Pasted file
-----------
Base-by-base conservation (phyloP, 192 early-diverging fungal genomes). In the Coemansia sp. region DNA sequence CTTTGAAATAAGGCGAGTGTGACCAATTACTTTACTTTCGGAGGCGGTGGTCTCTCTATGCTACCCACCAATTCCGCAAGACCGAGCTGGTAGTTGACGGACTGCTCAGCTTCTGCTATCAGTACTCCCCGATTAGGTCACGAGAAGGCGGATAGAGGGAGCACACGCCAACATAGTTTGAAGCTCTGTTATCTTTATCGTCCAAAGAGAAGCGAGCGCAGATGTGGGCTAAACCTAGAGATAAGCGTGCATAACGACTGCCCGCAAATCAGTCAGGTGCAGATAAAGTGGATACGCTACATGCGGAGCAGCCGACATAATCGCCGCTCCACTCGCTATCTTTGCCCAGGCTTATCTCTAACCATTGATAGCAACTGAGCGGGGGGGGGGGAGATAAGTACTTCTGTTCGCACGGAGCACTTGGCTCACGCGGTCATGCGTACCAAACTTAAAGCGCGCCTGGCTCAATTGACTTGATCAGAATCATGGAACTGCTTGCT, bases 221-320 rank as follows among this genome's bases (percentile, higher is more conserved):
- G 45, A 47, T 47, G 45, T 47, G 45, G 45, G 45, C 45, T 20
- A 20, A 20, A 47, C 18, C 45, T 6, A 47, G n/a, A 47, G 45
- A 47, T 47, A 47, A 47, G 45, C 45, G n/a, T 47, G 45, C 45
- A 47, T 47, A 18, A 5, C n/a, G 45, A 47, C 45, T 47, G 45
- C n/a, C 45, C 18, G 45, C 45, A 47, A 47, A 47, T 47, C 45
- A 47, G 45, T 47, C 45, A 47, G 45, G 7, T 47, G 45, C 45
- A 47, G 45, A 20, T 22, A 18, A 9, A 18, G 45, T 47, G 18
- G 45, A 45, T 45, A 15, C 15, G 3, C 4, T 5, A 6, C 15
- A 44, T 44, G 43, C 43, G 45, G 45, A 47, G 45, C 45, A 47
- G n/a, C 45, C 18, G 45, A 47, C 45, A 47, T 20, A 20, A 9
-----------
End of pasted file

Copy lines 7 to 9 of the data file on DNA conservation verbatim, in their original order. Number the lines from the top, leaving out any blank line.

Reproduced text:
- A 47, G 45, T 47, C 45, A 47, G 45, G 7, T 47, G 45, C 45
- A 47, G 45, A 20, T 22, A 18, A 9, A 18, G 45, T 47, G 18
- G 45, A 45, T 45, A 15, C 15, G 3, C 4, T 5, A 6, C 15